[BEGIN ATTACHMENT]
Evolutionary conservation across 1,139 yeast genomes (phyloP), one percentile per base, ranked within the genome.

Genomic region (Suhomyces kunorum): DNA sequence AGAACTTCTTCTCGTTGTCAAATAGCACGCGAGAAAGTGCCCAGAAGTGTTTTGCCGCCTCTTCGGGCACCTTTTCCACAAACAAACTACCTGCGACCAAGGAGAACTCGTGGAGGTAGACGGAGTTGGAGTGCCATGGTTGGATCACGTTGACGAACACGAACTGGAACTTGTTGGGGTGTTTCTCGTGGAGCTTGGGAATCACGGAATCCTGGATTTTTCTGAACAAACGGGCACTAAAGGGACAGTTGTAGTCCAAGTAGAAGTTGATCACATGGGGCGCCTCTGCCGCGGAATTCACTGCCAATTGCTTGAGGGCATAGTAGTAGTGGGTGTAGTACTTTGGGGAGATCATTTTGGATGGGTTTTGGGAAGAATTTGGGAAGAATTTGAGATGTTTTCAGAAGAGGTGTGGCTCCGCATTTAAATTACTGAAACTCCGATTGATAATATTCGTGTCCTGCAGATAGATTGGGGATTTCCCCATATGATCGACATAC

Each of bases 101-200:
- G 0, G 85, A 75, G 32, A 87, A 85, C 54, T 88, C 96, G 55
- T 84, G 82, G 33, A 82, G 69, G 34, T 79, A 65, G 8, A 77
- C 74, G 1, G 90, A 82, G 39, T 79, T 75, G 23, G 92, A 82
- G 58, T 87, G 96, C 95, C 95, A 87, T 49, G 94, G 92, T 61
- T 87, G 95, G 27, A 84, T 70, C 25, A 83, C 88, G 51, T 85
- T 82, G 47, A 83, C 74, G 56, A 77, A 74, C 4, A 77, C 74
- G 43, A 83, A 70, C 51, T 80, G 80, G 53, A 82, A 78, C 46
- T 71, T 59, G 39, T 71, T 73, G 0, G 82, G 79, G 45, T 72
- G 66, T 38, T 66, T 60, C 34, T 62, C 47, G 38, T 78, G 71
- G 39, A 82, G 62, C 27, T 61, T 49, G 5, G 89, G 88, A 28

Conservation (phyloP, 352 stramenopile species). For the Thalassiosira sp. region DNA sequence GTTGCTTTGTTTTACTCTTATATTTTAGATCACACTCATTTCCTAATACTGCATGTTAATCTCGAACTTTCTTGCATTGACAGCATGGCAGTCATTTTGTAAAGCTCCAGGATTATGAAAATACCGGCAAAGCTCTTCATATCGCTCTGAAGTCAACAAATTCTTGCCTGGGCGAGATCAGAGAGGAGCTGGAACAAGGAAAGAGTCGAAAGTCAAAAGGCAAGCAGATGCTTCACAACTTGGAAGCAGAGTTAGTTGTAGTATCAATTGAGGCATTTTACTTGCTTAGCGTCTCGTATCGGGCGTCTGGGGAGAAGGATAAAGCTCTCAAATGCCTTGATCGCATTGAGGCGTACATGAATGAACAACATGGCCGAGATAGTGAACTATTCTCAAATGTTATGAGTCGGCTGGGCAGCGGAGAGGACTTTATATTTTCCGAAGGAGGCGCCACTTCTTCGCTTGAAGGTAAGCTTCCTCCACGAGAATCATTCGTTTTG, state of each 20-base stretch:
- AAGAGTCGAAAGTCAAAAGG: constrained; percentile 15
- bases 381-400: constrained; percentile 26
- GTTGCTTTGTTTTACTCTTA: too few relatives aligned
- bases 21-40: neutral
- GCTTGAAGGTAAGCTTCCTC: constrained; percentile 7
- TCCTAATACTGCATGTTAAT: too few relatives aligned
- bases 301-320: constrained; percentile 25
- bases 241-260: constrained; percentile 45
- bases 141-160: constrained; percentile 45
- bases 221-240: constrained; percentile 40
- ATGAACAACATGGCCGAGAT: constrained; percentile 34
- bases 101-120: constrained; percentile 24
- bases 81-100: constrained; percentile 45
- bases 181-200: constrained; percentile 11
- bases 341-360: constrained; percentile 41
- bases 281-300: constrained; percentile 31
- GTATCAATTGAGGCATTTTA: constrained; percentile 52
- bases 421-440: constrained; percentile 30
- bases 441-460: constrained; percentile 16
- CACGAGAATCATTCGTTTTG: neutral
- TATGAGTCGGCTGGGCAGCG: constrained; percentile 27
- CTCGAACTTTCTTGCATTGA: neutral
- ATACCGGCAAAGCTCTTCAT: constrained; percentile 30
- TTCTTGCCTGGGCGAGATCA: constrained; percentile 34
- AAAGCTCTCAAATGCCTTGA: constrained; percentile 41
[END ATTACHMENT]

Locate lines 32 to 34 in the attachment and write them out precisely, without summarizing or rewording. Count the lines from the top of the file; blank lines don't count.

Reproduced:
- bases 421-440: constrained; percentile 30
- bases 441-460: constrained; percentile 16
- CACGAGAATCATTCGTTTTG: neutral